Category Archives: 1.20 Capital

Entity’s equity

As we have discussed earlier, an entity’s capital or equity is something that the owners have effectively invested into the entity in the form of paying in capital and later on leaving profits undistributed – share capital, reserves and retained earnings comprise the most significant part of equity under normal conditions. An entity’s equity is also labelled as ‘net assets’ of a company reflecting the portion of what’s left of the company once it uses up all its assets to settle its liabilities.  Continue reading

Payment onto share capital account

Payments into equity are made to two types of accounts – share capital and reserves. No payments are to be made to retained earnings. Retained earnings account can only be changed in two circumstances – for paying dividends (that is payment is done from retained earnings) or changed when dealing with restructuring, i.e. merging or dividing entities. That’s however something we’re not focusing on at this point.   Continue reading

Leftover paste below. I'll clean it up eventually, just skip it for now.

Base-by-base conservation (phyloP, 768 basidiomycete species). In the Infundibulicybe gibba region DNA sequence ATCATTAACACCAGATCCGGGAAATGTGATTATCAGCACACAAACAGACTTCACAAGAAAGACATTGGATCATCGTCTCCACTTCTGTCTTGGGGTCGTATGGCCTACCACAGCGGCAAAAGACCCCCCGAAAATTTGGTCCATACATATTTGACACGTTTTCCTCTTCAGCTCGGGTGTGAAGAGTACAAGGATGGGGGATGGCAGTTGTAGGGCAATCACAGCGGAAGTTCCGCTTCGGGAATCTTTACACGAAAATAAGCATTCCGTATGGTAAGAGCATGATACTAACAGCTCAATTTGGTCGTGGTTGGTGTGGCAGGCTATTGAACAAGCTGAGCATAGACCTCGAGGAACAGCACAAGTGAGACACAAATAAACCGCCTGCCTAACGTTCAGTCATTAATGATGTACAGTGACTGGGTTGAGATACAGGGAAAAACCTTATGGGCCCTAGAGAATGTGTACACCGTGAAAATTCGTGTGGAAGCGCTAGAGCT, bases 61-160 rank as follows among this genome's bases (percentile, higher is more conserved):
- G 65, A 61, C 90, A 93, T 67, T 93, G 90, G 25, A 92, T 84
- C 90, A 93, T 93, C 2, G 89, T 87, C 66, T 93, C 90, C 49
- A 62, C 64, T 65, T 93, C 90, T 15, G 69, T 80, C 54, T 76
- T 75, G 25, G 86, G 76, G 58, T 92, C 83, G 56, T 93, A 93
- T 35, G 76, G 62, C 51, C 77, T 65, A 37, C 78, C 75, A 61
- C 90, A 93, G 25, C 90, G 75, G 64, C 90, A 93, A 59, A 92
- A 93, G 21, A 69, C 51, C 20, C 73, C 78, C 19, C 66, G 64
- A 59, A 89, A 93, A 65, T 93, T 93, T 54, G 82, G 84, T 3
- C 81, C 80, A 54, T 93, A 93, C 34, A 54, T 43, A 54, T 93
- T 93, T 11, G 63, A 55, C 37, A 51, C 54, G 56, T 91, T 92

Entity’s capital – equity and loan payables

Capital of an entity is divided into two – internal and external capital. An internal capital is owner’s equity and external capital is what third party has “paid into the entity”. Normally loans given and not supplier payables are defined as external capital. The reason for that lies behind the subject matter – supplier payables are operations related whereas loans are taken for further investments either for expanding the business, buying new equipment etc.  Continue reading

Accounting for transaction costs when lending money

With loans you’ll be taking, often times the transaction costs are a significant part of the loan, i.e. like in our example of lending 100,000 a contract fee of 2,000 would be considered as significant. Now in case the cost is less significant, say 500, this would be charged to expenses right away and you’d account your loan received still as 100,000. However, pretending now that the cost was 2,000, you’d account as money obtained 100,000 less this 2,000 (that is 98,000) (see entry number 1) and this 2,000 would over time be credited onto the loan payable so that eventually you’ll still pay back 100,000 (see entry number 2).  Continue reading